The purpose of this study was to evaluate the relationship between body mass index and early complications following total hip replacements. Five hundred and fifty patients who underwent primary total hip replacement were recruited. All these patients were subjected to a pre-operative assessment...

  • Metal-on-Metal Hip Resurfacing for Obese Patients. Le Duff, Michel J.; Amstutz, Harlan C.; Dorey, Frederick J. // Journal of Bone & Joint Surgery, American Volume;Dec2007, Vol. 89-A Issue 12, p2705 

    Background: The effect of obesity on the outcomes of metal-on-metal resurfacing arthroplasty is not currently known. In this study, we assessed the influence of body mass index on the survival of a metal-on-metal hybrid hip resurfacing prosthesis by comparing the clinical results of patients...

  • Morbid Obesity: A Significant Risk Factor for Failure of Two-Stage Revision Total Hip Arthroplasty for Infection. Houdek, Matthew T.; Wagner, Eric R.; Watts, Chad D.; Osmon, Douglas R.; Hanssen, Arlen D.; Lewallen, David G.; Mabry, Tad M. // Journal of Bone & Joint Surgery, American Volume;2/18/2015, Vol. 97 Issue 4, p326 

    Background: Morbid obesity (BMI [body mass index], ⩾40 kg/m2) is associated with a higher risk of complications, including infection and implant failure, following primary total hip arthroplasty. The purpose of this study was to compare the results of two-stage revision total hip...

  • Effects of Age and Body Mass Index on the Results of Transtrochanteric Rotational Osteotomy for Femoral Head Osteonecrosis. Yong-Chan Ha; Hee Joong Kim; Shin-Yoon Kim; Ki-Choul Kim; Young-Kyun Lee; Kyung-Hoi Koo // Journal of Bone & Joint Surgery, American Volume;3/16/2011 Supplement, Vol. 93-A, p75 

    BACKGROUND: Advanced-stage osteonecrosis and a large area of necrotic bone are known risk factors for failure of transtrochanteric rotational osteotomy of the hip in patients with osteonecrosis. The purpose of this study was to determine whether there are other risk factors for failure of this...

  • Similar Clinical Outcomes for THAs With and Without Prior Periacetabular Osteotomy. Amanatullah, Derek; Stryker, Louis; Schoenecker, Perry; Taunton, Michael; Clohisy, John; Trousdale, Robert; Sierra, Rafael // Clinical Orthopaedics & Related Research;Feb2015, Vol. 473 Issue 2, p685 

    Introduction: Some patients opt to undergo conversion to a THA for continued pain or progression of hip arthritis after periacetabular osteotomy. Whether patients are at greater risk for postoperative complications, revision THA, poor clinical outcomes, or compromised radiographic results after...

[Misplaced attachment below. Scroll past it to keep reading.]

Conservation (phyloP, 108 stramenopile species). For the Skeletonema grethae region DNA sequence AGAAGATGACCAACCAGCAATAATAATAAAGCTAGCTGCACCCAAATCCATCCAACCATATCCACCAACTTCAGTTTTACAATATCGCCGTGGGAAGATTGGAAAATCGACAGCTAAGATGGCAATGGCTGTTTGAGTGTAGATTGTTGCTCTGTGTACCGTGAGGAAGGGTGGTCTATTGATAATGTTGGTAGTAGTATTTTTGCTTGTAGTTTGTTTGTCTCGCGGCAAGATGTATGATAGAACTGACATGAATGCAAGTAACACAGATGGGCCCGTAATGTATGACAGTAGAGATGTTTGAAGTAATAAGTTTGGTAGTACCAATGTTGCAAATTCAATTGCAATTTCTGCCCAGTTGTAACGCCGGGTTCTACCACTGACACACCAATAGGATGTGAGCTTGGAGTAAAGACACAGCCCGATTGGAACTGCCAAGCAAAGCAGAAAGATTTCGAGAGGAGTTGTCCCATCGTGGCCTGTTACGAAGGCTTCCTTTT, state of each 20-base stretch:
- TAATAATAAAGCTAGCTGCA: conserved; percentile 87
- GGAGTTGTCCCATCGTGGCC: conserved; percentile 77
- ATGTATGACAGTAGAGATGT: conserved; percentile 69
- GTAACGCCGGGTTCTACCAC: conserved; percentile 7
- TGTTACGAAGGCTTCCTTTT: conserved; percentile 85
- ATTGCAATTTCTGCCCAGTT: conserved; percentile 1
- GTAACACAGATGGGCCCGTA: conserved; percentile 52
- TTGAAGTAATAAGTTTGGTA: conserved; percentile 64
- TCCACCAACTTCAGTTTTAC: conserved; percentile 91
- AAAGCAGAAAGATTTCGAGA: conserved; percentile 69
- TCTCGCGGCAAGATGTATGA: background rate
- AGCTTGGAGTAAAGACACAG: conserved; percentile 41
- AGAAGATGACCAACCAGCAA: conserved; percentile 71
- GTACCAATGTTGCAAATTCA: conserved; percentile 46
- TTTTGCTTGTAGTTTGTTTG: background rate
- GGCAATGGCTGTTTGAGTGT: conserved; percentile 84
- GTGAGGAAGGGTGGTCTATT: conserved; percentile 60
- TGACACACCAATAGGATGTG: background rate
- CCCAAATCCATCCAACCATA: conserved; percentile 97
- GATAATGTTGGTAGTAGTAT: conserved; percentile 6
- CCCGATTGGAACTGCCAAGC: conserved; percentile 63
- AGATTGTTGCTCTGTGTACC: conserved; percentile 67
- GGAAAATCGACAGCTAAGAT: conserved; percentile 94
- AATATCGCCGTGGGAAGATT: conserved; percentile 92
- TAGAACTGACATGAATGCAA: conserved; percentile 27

• Effects of Age and Body Mass Index on the Results of Transtrochanteric Rotational Osteotomy for Femoral Head Osteonecrosis. Yong-Chan Ha; Hee Joong Kim; Shin-Yoon Kim; Ki-Choul Kim; Young-Kyun Lee; Kyung-Hoi Koo // Journal of Bone & Joint Surgery, American Volume;Feb2010, Vol. 92-A Issue 2, p314 

    Background: Advanced-stage osteonecrosis and a large area of necrotic bone are known risk factors for failure of transtrochanteric rotational osteotomy of the hip in patients with osteonecrosis. The purpose of this study was to determine whether there are other risk factors for failure of this...

  • One-stage cementless revision arthroplasty for infected hip replacements. Yoo, Jeong; Kwon, Young; Koo, Kyung-Hoi; Yoon, Kang; Kim, Young-Min; Kim, Hee // International Orthopaedics;Oct2009, Vol. 33 Issue 5, p1195 

    We hypothesised that one-stage cementless revision hip arthroplasty may have advantages and a role in the treatment of selected patients with an infected hip replacement. We retrospectively reviewed all patients with an infected hip replacement treated with one-stage revision using cementless...

Share

Read the Article

Courtesy of VIRGINIA BEACH PUBLIC LIBRARY AND SYSTEM

Sorry, but this item is not currently available from your library.

Try another library?
Sign out of this library

Other Topics